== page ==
The Duties and Liabilities of a Trustee
July 27, 2017
Let’s say you are asked by a family member or loved one to be a trustee. Or perhaps you are setting up a trust and are considering who to name as the trustee(s). It is an honor to be asked since it shows the grantor has a high degree of trust in the potential trustee. However, before an individual accepts, he or she should be aware of all the responsibilities and liabilities involved.
A trustee must manage the trust assets as set forth in the trust document. Here are five important steps for trustees to take:
1. Realize you have a fiduciary duty, which means you are held to a high standard of trust and cannot put your personal interests above the interests of the trust. Under the law, you have certain duties to perform. In addition, you are not allowed to engage in “self dealing,” which involves taking actions that benefit yourself, your family or anyone else who is not a trust beneficiary. For example, personally borrowing from the trust assets would constitute self dealing (unless the trust allowed for it).
2. Read the trust document to determine your responsibilities and liabilities. A properly drafted trust document will make these issues clear. The job of the trustee is to carry out the specific instructions, even if he or she does not agree with them.
3. Be aware that you must take reasonable care and diligence when acting. For example, if investing, you must invest prudently and follow any investment guidelines set forth in the trust. If you receive checks, they should be promptly deposited.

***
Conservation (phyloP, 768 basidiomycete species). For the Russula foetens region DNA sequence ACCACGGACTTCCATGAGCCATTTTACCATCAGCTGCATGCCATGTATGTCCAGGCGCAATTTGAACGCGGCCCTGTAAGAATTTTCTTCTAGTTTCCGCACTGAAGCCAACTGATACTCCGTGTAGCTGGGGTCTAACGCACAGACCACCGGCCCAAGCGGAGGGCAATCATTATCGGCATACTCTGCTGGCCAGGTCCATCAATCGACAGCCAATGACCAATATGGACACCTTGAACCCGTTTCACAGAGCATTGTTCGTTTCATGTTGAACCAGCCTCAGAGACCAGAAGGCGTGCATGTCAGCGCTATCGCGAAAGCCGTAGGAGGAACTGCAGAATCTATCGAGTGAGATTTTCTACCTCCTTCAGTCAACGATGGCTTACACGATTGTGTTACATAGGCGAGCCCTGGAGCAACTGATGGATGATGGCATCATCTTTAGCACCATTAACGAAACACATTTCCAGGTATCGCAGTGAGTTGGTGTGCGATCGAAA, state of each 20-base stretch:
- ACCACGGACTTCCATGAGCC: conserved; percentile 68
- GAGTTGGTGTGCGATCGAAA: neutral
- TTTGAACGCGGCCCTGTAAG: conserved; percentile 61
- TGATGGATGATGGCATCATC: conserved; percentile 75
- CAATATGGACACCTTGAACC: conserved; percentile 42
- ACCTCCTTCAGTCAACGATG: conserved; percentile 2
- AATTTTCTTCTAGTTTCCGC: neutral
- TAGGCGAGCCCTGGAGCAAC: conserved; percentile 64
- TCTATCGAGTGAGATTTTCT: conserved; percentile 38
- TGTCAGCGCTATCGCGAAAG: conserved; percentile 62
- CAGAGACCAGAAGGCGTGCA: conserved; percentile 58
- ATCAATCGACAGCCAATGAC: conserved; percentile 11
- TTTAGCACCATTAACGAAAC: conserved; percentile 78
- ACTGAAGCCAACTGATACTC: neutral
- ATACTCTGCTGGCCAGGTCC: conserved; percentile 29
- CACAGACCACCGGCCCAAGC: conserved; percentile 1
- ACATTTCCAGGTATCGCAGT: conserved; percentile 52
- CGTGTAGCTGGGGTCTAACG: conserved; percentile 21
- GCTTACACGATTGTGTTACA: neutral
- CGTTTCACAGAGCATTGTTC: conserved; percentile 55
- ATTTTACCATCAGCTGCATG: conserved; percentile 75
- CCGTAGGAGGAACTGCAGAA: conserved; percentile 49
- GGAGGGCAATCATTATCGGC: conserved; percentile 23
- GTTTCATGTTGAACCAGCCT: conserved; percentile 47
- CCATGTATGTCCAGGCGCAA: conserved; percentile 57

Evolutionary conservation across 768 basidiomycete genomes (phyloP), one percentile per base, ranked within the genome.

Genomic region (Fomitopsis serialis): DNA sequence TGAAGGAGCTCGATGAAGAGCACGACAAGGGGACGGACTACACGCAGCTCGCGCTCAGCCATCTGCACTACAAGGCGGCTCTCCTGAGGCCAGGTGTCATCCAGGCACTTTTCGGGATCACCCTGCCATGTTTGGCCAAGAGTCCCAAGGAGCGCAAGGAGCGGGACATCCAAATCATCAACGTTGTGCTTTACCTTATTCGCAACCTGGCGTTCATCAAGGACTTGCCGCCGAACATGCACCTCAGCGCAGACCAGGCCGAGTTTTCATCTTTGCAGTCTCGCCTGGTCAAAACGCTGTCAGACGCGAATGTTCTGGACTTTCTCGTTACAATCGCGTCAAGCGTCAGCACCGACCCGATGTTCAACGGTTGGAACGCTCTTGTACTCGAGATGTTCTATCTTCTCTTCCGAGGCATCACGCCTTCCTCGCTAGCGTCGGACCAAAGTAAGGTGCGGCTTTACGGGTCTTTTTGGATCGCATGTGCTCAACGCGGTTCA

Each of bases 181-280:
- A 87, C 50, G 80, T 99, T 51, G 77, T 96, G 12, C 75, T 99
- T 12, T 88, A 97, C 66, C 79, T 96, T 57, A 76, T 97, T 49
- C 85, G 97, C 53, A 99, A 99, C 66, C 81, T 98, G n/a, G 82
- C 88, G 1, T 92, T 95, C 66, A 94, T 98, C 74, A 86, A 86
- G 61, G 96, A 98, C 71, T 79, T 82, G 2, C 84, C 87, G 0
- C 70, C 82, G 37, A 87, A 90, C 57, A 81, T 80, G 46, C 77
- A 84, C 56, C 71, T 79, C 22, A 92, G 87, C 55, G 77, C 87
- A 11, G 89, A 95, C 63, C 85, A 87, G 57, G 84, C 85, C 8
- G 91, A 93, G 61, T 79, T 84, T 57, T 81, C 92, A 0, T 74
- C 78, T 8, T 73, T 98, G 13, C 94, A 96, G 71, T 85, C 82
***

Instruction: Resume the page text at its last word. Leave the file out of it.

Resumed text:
Note: Although a trustee is ultimately responsible for managing assets, it does not mean he or she has to do everything personally. A trustee can delegate tasks to professional advisors, as long as reasonable care is taken in selecting and managing the advisors and it is permitted in the trust document.
4. Be careful about tax filings. The IRS (and state governments) can hold a trustee personally liable for unpaid taxes. Consult with a tax advisor to ensure you are in compliance with tax laws.
5. Keep good records and do not commingle trust assets. Keep trust assets in a separate trust account. A trustee is not allowed to mix the assets of the trust with his or her personal assets. This is one of the reasons why it’s important to keep good records — so you can prove what assets are owned by the trust, the tax basis and how you managed them. Under state law, a trustee may have to provide information to beneficiaries and/or a periodic accounting.
Trustee Tax Tasks
Here are just some of the tax tasks a trustee may have to complete
- Apply for a tax ID number from the IRS on Form SS-4.
- File an annual federal (and possibly state) income tax return for the trust if it has taxable income.
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